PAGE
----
[long] Legal traps in open source

Steve Jenkin sjenkin at pcug.org.au
Fri Nov 1 04:49:18 EST 2002

Simon Fowler <simon at himi.org> wrote [[Thu, 31 Oct 2002 02:13:22 +1100]]
> > Right now, that's the environment you'll be releasing your "sue me ware"
> > into.  Once the courts can figure out how to throw out stupid claims,
> > yes, I expect software developers to take full responsibility for the
> > code they write.
> >
> And what's to stop anyone from suing me /now/? As it stands anything
> I sell in Australia has to meet standards of merchantability, and
> carries an implied warranty - if it screws up, there isn't anything
> an EULA can do to disclaim either of those. Aside from, of course,
> not selling it - hello free software.

The usual list of ACCC requirements are:
- Not misrepresented
- 'Fit for purpose'
- 'Of Merchant able Quality'
I _believe_ Giving away stuff does not let you off...

In Oz we also have an anti-monopoly rule called 'Third Line Forcing'. Knew a
software guy that had used it [and won].
He wrote a program for cattle studs.  They all were using a system from Uni of
Armidale [a commercial service].  The Bureau refused to release any data or the
export/import file format...  Which led to the court case & they had to comply
[but were a bit expensive]
The '3rd line forcing' rule meant they couldn't force breeders to use their

> I'm really surprised this hasn't happened already, actually, given
> the kind of crap that gets sold. I imagine it /will/ happen
> eventually.

It has already actually... [in Australia - mostly for failed projects, but also
for at least one product]
The usual ULA limits the producers liability to just refunding the purchase price
- pretty lousy if you just screwed up your whole life.  'consequential damages'
are the whammy.
Mid-eighties/early 90's I think, there was a case [Victoria?] reported in the
papers where a company sued a word processor software company for damages and
won.  Think it shutdown the company...

[[On suing for failed projects:  DFAT's 'fully buzzword compliant' messaging
solution, ADCNET, started in 89/90, went to litigation in Mar/Jun 96 is due to
have a judgment handed down before the end of the year.  Original software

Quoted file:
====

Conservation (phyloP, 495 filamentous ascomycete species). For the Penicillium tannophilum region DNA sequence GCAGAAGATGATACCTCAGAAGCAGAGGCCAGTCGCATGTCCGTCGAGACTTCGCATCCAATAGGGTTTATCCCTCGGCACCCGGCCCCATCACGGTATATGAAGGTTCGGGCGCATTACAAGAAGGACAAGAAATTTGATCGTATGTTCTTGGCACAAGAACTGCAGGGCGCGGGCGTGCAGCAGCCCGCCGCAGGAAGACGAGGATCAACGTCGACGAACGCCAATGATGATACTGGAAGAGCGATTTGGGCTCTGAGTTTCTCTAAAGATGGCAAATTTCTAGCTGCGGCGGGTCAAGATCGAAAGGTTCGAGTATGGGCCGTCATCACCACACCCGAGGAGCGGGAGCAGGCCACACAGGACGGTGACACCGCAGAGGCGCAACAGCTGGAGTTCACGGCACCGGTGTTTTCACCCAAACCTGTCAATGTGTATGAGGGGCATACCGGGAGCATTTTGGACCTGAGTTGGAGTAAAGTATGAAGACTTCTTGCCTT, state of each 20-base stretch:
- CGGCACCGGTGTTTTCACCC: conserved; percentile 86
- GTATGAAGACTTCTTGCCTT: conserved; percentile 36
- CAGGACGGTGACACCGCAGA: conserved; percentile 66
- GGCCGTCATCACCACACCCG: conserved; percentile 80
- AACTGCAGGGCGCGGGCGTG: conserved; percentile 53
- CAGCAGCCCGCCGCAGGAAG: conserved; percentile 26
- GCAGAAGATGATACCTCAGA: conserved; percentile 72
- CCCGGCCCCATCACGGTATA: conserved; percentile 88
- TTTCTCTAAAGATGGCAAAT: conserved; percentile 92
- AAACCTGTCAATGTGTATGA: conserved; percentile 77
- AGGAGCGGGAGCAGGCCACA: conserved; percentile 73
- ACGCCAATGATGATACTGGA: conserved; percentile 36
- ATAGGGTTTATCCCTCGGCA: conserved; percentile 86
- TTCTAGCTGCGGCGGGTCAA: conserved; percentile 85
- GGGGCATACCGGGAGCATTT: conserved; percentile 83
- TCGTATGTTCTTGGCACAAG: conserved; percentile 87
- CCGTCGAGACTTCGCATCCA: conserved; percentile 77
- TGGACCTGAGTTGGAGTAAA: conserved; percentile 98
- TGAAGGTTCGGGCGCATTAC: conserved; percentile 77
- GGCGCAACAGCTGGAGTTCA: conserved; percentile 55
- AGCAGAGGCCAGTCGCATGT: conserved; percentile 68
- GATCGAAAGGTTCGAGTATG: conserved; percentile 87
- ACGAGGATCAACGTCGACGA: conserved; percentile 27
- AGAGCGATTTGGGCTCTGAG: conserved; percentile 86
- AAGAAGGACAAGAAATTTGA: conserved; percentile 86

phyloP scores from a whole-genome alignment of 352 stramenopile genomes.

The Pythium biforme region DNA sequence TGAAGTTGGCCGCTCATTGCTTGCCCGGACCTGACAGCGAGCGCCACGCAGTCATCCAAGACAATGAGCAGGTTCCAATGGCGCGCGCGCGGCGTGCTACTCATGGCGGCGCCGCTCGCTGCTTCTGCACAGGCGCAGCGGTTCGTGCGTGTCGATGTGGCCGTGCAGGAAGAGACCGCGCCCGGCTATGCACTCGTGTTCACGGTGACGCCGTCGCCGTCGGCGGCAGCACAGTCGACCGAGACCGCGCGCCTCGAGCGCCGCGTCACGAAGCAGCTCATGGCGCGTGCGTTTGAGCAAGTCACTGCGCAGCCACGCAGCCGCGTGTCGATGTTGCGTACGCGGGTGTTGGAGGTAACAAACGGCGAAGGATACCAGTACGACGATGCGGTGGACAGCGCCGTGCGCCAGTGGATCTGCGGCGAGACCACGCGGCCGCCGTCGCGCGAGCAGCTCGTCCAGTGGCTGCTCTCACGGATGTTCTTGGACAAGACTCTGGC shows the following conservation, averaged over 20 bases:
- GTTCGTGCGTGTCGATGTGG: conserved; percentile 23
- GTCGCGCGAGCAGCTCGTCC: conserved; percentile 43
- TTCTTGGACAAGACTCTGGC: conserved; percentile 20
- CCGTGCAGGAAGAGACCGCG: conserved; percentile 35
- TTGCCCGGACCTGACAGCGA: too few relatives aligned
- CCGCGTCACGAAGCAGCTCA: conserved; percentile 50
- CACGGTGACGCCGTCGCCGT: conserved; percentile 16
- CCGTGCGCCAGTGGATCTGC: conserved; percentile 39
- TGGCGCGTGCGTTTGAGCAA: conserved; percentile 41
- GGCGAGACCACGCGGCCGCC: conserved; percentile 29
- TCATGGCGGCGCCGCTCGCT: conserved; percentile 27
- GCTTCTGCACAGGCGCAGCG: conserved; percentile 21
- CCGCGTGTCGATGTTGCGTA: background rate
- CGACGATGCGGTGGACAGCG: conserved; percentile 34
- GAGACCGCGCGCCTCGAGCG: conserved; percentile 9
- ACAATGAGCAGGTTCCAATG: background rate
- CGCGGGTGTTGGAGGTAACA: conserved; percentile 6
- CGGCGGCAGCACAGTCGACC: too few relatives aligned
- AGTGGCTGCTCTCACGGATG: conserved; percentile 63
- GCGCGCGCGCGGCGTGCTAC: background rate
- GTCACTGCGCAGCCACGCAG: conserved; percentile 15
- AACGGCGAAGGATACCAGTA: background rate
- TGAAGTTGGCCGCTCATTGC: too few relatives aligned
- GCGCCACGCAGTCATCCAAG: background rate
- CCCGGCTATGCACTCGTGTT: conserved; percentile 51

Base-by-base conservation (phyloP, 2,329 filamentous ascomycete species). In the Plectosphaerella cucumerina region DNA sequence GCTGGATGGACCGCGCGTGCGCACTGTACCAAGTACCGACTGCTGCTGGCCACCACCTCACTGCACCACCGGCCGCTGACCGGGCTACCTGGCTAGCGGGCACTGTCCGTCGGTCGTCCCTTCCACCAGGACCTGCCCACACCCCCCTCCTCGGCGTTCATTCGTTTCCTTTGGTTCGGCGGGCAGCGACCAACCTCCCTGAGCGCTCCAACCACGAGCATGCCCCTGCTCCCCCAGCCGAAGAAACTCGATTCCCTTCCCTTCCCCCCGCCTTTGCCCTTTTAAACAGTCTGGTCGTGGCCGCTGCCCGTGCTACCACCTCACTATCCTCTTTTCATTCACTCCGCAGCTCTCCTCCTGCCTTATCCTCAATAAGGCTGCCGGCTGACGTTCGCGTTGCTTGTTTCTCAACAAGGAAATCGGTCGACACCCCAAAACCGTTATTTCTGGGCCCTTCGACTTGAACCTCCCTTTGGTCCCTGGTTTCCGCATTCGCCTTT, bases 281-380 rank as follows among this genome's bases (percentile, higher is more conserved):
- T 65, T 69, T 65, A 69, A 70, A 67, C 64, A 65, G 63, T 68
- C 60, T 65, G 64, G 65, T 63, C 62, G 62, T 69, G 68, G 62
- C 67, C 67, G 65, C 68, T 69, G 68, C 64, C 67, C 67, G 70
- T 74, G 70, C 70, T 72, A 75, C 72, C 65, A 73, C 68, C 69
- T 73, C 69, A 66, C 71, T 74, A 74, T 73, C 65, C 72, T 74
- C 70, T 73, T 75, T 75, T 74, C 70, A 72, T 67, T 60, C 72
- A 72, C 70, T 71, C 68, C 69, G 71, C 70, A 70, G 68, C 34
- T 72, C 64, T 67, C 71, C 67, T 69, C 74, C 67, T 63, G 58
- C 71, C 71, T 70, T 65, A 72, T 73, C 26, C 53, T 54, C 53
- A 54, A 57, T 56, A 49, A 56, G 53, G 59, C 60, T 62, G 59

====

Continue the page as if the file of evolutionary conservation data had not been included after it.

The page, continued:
contract [for stage 3, started Sept 94] was ~$10M & supposed to be done in 18
months.  Legals fees for all 3 parties [DFAT, Prime Contractor & Sub Contractor]
were ~$100,000 PER DAY.  Whoever loses is could be up for ~$15-$20M just in legal
fees...  Then they might appeal if they have money left.  Would you rather program
or work as 'senior counsel' for $20,000 per day??]]


The really big difference I see between binary and source distributions [given you
have the build/release environment] is a) you _can_ fix minor bugs yourself if you
really need, even if the supplier has gone away and b) you can do 'white box'
testing if you suspect major bugs... [and maybe figure out some work-arounds]

For source distros, If you request a vendor to fix a bug or change a feature and
they decline - then _you_ can take on the responsibility of making the changes you
want/need _and_ assume the problems of merging updates.  Not for the faint
hearted, but because you have a remedy, the courts would probably not be
sympathetic for consequential damages, but may award you the costs incurred...

For recalcitrant vendors of binary distros, I'd say people are starting to have
pretty strong cases for at least direct costs, probably 'class actions', and a
growing chance of consequential damages - especially if the effects are large or
catastrophic [say if MS-Word would not print the Olympic programs ...]

I you _give_ something away, whilst you have some basic obligations, the
expectations of the user/client should be LOW - especially if the software is
tagged 'Supplied AS IS'.
If you've embeded some nasty features - like data gathering or a Worm/DDoS agent -
you'd deserve both criminal and civil actions.

For sometime now 'the public', the enforcement agencies and the courts have
regarded commercial release software as exempt from normal customer protection
rules. [Remember we have much better/tighter and uniform legislation than the USA]

After 20 years of the IBM PC & 12 years of Win 3.1 and nearly 10 years of Win-NT
what _should_ consumers be expecting as 'normal' software reliability?

The really persuasive argument is that open source represents 'state of the art'.
ALL commercial software should be about as reliable as the open source versions -
because they can see/copy the free code!!! Or at least integrate the parts they

The idea that open source even comes _near_ to commercial software - especially
the more complex areas of O/S, file systems, network services - in terms of
performance, reliability, usability, features is astounding.

This is _exactly_ the same as a bunch of us building a Formula 1 race car in our
spare time and it being competitive with Ferrari.  If Windows & other commercial
apps are NOT the best that the vendors can produce, what is going on?  That would
be something more than negligence... There would be wilful intent.  BUT, if it is
their BEST - their shareholders should be really upset.  All that money being
poured away on substandard work!!  Shades of the Ford Edsel.

Sorry to bang on for so long...

Steve Jenkin, Unix Sys Admin
PO Box 48, Kippax, ACT 2615
0412 786 915

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